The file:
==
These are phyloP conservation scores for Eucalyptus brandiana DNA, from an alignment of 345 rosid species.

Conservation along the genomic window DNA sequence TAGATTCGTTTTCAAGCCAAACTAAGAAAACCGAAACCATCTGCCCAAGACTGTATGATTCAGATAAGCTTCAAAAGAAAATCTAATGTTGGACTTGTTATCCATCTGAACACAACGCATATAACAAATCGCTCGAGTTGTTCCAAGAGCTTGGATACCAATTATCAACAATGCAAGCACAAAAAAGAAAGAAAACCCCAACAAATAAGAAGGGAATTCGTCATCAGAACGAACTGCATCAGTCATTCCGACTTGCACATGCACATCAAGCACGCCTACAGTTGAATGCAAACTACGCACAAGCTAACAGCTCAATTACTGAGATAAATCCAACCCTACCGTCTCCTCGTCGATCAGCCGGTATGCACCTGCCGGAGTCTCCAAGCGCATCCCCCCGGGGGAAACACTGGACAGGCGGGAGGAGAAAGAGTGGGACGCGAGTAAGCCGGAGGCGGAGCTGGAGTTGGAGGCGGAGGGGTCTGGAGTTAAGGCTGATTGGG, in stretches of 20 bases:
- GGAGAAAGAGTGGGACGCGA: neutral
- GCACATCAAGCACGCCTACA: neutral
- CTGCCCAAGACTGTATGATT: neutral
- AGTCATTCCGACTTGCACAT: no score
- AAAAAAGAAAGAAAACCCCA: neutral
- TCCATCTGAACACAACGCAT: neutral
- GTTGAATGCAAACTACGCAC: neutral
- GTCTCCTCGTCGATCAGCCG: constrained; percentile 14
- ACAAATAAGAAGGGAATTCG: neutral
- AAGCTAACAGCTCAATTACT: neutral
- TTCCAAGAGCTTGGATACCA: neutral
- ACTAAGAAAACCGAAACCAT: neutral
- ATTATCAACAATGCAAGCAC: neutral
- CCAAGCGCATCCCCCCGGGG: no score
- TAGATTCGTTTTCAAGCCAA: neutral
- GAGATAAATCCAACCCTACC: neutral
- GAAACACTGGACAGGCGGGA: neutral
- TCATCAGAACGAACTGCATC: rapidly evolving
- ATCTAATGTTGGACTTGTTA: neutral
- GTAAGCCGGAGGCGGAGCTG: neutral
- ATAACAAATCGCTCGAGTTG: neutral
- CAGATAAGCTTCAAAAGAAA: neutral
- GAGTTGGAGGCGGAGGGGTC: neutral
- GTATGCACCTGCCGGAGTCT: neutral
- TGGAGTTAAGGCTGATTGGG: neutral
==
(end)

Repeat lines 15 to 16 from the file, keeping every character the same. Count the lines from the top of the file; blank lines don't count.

- ATTATCAACAATGCAAGCAC: neutral
- CCAAGCGCATCCCCCCGGGG: no score